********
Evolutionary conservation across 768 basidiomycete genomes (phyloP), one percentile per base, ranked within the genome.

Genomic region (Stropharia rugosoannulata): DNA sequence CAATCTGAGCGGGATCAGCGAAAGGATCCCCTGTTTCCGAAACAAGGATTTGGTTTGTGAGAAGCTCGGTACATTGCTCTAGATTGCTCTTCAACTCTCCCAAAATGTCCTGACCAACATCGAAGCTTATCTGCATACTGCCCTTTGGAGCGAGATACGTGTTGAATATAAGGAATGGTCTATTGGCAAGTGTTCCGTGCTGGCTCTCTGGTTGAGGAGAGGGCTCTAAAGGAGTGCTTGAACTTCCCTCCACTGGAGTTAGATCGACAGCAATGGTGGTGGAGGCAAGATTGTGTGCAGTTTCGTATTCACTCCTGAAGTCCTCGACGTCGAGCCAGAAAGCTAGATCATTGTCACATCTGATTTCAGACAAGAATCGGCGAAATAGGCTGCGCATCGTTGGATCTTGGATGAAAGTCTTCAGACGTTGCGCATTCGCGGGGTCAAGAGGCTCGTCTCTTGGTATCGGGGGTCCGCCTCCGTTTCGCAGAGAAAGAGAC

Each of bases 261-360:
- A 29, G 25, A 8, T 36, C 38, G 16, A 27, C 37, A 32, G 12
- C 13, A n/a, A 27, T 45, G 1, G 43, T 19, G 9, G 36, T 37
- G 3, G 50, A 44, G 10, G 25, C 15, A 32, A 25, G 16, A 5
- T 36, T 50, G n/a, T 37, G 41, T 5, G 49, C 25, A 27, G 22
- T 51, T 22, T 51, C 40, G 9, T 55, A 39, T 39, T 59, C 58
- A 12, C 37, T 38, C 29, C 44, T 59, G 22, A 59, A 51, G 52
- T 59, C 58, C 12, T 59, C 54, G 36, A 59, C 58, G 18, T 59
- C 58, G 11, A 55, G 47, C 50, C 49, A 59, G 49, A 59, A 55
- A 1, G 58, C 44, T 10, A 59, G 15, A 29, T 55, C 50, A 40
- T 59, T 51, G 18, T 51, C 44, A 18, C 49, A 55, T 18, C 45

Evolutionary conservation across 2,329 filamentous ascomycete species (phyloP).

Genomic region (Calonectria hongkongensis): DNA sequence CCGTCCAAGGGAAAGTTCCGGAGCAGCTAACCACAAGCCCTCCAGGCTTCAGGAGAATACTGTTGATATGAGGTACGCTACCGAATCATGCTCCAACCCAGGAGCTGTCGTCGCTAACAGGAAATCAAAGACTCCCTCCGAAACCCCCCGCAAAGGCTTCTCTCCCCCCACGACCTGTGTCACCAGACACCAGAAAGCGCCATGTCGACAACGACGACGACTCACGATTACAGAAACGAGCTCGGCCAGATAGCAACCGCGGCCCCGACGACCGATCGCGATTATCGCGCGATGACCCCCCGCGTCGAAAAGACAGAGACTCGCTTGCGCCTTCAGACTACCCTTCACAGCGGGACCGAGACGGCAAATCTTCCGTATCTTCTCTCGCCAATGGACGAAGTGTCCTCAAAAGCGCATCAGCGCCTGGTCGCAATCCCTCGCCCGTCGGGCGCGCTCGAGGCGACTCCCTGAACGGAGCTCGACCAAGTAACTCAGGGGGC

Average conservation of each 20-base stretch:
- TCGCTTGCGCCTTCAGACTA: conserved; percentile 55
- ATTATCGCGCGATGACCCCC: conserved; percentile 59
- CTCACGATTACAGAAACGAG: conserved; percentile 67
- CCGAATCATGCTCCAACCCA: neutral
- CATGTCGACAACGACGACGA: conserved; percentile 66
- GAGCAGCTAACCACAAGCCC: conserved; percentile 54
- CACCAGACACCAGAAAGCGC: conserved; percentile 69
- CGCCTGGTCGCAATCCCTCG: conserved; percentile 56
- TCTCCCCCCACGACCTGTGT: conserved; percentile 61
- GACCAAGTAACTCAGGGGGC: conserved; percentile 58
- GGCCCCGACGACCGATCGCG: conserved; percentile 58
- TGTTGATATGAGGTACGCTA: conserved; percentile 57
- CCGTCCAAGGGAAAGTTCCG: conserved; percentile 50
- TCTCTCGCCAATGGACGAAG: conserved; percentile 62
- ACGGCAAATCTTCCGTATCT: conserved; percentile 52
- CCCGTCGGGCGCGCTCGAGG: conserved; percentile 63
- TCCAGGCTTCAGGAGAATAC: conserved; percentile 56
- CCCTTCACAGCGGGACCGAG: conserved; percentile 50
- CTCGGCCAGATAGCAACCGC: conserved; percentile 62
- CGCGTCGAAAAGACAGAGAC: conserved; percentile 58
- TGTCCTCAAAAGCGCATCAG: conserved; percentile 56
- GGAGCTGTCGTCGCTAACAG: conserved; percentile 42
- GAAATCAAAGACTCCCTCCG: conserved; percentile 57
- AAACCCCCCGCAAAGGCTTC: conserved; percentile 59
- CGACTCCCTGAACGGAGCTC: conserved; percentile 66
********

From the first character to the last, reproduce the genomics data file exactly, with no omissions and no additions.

Evolutionary conservation across 768 basidiomycete genomes (phyloP), one percentile per base, ranked within the genome.

Genomic region (Stropharia rugosoannulata): DNA sequence CAATCTGAGCGGGATCAGCGAAAGGATCCCCTGTTTCCGAAACAAGGATTTGGTTTGTGAGAAGCTCGGTACATTGCTCTAGATTGCTCTTCAACTCTCCCAAAATGTCCTGACCAACATCGAAGCTTATCTGCATACTGCCCTTTGGAGCGAGATACGTGTTGAATATAAGGAATGGTCTATTGGCAAGTGTTCCGTGCTGGCTCTCTGGTTGAGGAGAGGGCTCTAAAGGAGTGCTTGAACTTCCCTCCACTGGAGTTAGATCGACAGCAATGGTGGTGGAGGCAAGATTGTGTGCAGTTTCGTATTCACTCCTGAAGTCCTCGACGTCGAGCCAGAAAGCTAGATCATTGTCACATCTGATTTCAGACAAGAATCGGCGAAATAGGCTGCGCATCGTTGGATCTTGGATGAAAGTCTTCAGACGTTGCGCATTCGCGGGGTCAAGAGGCTCGTCTCTTGGTATCGGGGGTCCGCCTCCGTTTCGCAGAGAAAGAGAC

Each of bases 261-360:
- A 29, G 25, A 8, T 36, C 38, G 16, A 27, C 37, A 32, G 12
- C 13, A n/a, A 27, T 45, G 1, G 43, T 19, G 9, G 36, T 37
- G 3, G 50, A 44, G 10, G 25, C 15, A 32, A 25, G 16, A 5
- T 36, T 50, G n/a, T 37, G 41, T 5, G 49, C 25, A 27, G 22
- T 51, T 22, T 51, C 40, G 9, T 55, A 39, T 39, T 59, C 58
- A 12, C 37, T 38, C 29, C 44, T 59, G 22, A 59, A 51, G 52
- T 59, C 58, C 12, T 59, C 54, G 36, A 59, C 58, G 18, T 59
- C 58, G 11, A 55, G 47, C 50, C 49, A 59, G 49, A 59, A 55
- A 1, G 58, C 44, T 10, A 59, G 15, A 29, T 55, C 50, A 40
- T 59, T 51, G 18, T 51, C 44, A 18, C 49, A 55, T 18, C 45

Evolutionary conservation across 2,329 filamentous ascomycete species (phyloP).

Genomic region (Calonectria hongkongensis): DNA sequence CCGTCCAAGGGAAAGTTCCGGAGCAGCTAACCACAAGCCCTCCAGGCTTCAGGAGAATACTGTTGATATGAGGTACGCTACCGAATCATGCTCCAACCCAGGAGCTGTCGTCGCTAACAGGAAATCAAAGACTCCCTCCGAAACCCCCCGCAAAGGCTTCTCTCCCCCCACGACCTGTGTCACCAGACACCAGAAAGCGCCATGTCGACAACGACGACGACTCACGATTACAGAAACGAGCTCGGCCAGATAGCAACCGCGGCCCCGACGACCGATCGCGATTATCGCGCGATGACCCCCCGCGTCGAAAAGACAGAGACTCGCTTGCGCCTTCAGACTACCCTTCACAGCGGGACCGAGACGGCAAATCTTCCGTATCTTCTCTCGCCAATGGACGAAGTGTCCTCAAAAGCGCATCAGCGCCTGGTCGCAATCCCTCGCCCGTCGGGCGCGCTCGAGGCGACTCCCTGAACGGAGCTCGACCAAGTAACTCAGGGGGC

Average conservation of each 20-base stretch:
- TCGCTTGCGCCTTCAGACTA: conserved; percentile 55
- ATTATCGCGCGATGACCCCC: conserved; percentile 59
- CTCACGATTACAGAAACGAG: conserved; percentile 67
- CCGAATCATGCTCCAACCCA: neutral
- CATGTCGACAACGACGACGA: conserved; percentile 66
- GAGCAGCTAACCACAAGCCC: conserved; percentile 54
- CACCAGACACCAGAAAGCGC: conserved; percentile 69
- CGCCTGGTCGCAATCCCTCG: conserved; percentile 56
- TCTCCCCCCACGACCTGTGT: conserved; percentile 61
- GACCAAGTAACTCAGGGGGC: conserved; percentile 58
- GGCCCCGACGACCGATCGCG: conserved; percentile 58
- TGTTGATATGAGGTACGCTA: conserved; percentile 57
- CCGTCCAAGGGAAAGTTCCG: conserved; percentile 50
- TCTCTCGCCAATGGACGAAG: conserved; percentile 62
- ACGGCAAATCTTCCGTATCT: conserved; percentile 52
- CCCGTCGGGCGCGCTCGAGG: conserved; percentile 63
- TCCAGGCTTCAGGAGAATAC: conserved; percentile 56
- CCCTTCACAGCGGGACCGAG: conserved; percentile 50
- CTCGGCCAGATAGCAACCGC: conserved; percentile 62
- CGCGTCGAAAAGACAGAGAC: conserved; percentile 58
- TGTCCTCAAAAGCGCATCAG: conserved; percentile 56
- GGAGCTGTCGTCGCTAACAG: conserved; percentile 42
- GAAATCAAAGACTCCCTCCG: conserved; percentile 57
- AAACCCCCCGCAAAGGCTTC: conserved; percentile 59
- CGACTCCCTGAACGGAGCTC: conserved; percentile 66